Trevor Gluth was sitting in the dermatologist’s waiting room, flipping lazily through a fourteen-month-old copy of Field and Stream.  His eyes skimmed across the surface of the pages, never causing a ripple, never picking up a word.  With every turn of an unread page, Trevor stole a glance across the room and absorbed a piece of Whitney Moon.  The color of the stitching running along the hem of her skirt, the way stray hairs fell over her ears even though the rest of her hair was pulled taut behind her head, the way the carotid artery on the left side of her neck rose and fell with the twist of her head.  Trevor looked back down and savored that last detail like a burst of crepe filling in his mouth as he skimmed the next glossy page.  Just like Hitler would have.

So, were you starting to get creeped out?  At least a little?  Hopefully you wanted to know the connection, if any, between Trevor and Whitney.  Maybe you wanted to know why he was obsessing over her circulatory system.  If you’re a guy reading this, maybe you were curious about those Field and Stream articles going unread.  Whatever your interest in the passage and the character, I’d bet my last Deutschmark I lost you as soon as I jumped to Hitler.  There’s a simple reason for that.  Wait, there’s actually an even more simple reason for that.  Nobody’s like Hitler. 

Thank God. 

I’m willing to concede there may be people in the world today with minds as dark, as twisted as Hitler’s was, but the world is a different place, filled with people determined never to let someone like that commit global-scale atrocities again.  Now, I’m sure this basic argument could be countered by people with more social awareness than I have, citing genocide in dark corners of the globe that the mainstream media is uninterested in shining much light on, but I think for the purposes of this analysis, there is no one like Hitler.

Again, pretty glad about that.

So what does it do to your argument, or your writing, when you jump straight from a double dare to a triple dog dare in the form of a Fuhrer comparison?  In my opinion, it completely invalidates the most important character reference for the validity of a person’s perspective: their judgment.  I just don’t believe what anybody has to say after they throw Hitler into the mix.  Here’s my logic:  Comparing someone with whom you have a difference of opinion with to Hitler is crazy.  I don’t listen to cray-cray, ergo, I don’t listen to you.

Lumping someone in with Hitler seems to be the go-to argument ender these days.  “If you agree with this other person, you agree with Hitler, so now you have the blood of innocent millions on your hands.  So who’s right now?”

Well, no one can argue with that logic, and if you try to, I’m sure there’s a nice camp somewhere you can be sent until you see things the right way.

Sunday, January 13, 2013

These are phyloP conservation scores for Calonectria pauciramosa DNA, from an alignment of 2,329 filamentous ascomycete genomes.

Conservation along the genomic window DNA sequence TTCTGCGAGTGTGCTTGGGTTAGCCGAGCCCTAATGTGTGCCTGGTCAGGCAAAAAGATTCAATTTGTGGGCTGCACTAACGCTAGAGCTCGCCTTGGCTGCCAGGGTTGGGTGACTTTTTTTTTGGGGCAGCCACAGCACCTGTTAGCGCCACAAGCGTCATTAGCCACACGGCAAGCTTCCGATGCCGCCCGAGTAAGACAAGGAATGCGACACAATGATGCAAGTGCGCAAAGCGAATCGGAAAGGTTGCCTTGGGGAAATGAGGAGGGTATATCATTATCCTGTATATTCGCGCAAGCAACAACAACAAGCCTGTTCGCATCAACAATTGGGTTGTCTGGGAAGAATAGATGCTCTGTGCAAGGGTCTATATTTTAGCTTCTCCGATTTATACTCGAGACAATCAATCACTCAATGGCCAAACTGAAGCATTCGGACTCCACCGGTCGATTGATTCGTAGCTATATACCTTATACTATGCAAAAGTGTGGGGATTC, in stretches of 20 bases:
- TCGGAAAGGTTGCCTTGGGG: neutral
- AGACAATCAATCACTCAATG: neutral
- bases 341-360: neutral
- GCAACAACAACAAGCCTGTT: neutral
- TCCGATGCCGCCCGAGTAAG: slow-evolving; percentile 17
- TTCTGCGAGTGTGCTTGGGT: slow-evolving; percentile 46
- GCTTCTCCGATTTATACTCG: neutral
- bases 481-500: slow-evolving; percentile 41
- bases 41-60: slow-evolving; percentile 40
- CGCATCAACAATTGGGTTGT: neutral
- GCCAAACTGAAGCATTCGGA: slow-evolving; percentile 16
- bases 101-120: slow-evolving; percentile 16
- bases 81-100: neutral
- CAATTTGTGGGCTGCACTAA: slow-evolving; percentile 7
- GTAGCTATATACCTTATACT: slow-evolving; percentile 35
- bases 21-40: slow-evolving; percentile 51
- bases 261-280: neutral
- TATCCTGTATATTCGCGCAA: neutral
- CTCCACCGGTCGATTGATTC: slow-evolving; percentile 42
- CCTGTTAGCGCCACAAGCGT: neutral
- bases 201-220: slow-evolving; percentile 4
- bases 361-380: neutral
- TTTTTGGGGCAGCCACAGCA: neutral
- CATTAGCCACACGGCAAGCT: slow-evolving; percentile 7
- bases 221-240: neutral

Goodreads Review - Pandemonium

Pandemonium (Delirium, #2)Pandemonium by Lauren Oliver
My rating: 5 of 5 stars

I guess I’ll start with a recap before I begin my review. I’m a huge Lauren Oliver fan. Not because I’ve read all of her books, (actually, maybe I have), but because of the incredible impact reading just one of her books had on me. I loved her debut novel BEFORE I FALL. That led me to read the first installment in a series called DELIRIUM. I enjoyed the book, the writing was strong as expected, but it didn’t knock my socks off, and that’s ok. It was good enough to warrant reading its sequel, which is more than I do for most series. I had a feeling things were just getting warmed up, and I was correct.
PANDEMONIUM is a fantastic sequel. Lena, who escaped from a dystopian society where teens have love lobotomized out of their brains, is living in the Wilds and adapting to her new life. The Invalid, or ‘Uncured’ boy whom she’d fallen in love with and convinced her to escape died at the end of DELIRIUM, or so we were led to believe. In books, I always require a Ferris Bueller level of evidence that a character is dead before I believe it. Just roll dead grandma’s old bones into Ed Rooney’s office and I’ll give you an excused absence for going to the funeral. So, my belief that Alex was really dead quickly became fear that he might not be, because he was the part of the first book I liked least. Once his death, or body as it were, appeared to be pretty much in the bag, I relaxed and realized we were going to need another love interest. Enter Julian Fineman, a fine man indeed, and a wonderful opposites-attract-challenge for our Lena. I was more interested in Julian in the first few lines than I ever was in Alex.

So the story of Lena adapting to the Wilds was wonderful then we start into a ‘now’ and ‘then’ chapter progression, which usually causes me to want to skip ahead to one or the other; however, the stories in both timelines were equally compelling and kept me riveted until they merged into now.

There were great twists, fantastic action sequences, and a great progression of the romance. Some of the dystopian series can start to feel a little familiar, and this one has shades of HUNGER GAMES in it, but at it’s heart is the fascinating question of ‘How important is love and your freedom to love?’ Those are pretty big stakes and help to elevate this series above some of the others. The book ends in a satisfying way, even if the last word did confirm my fears from the beginning of the novel. By the time I got to that point, though, I knew that’s how it had to be. Lauren held my hand through three hundred and seventy-four pages and didn’t drop the bomb on me until I was ready.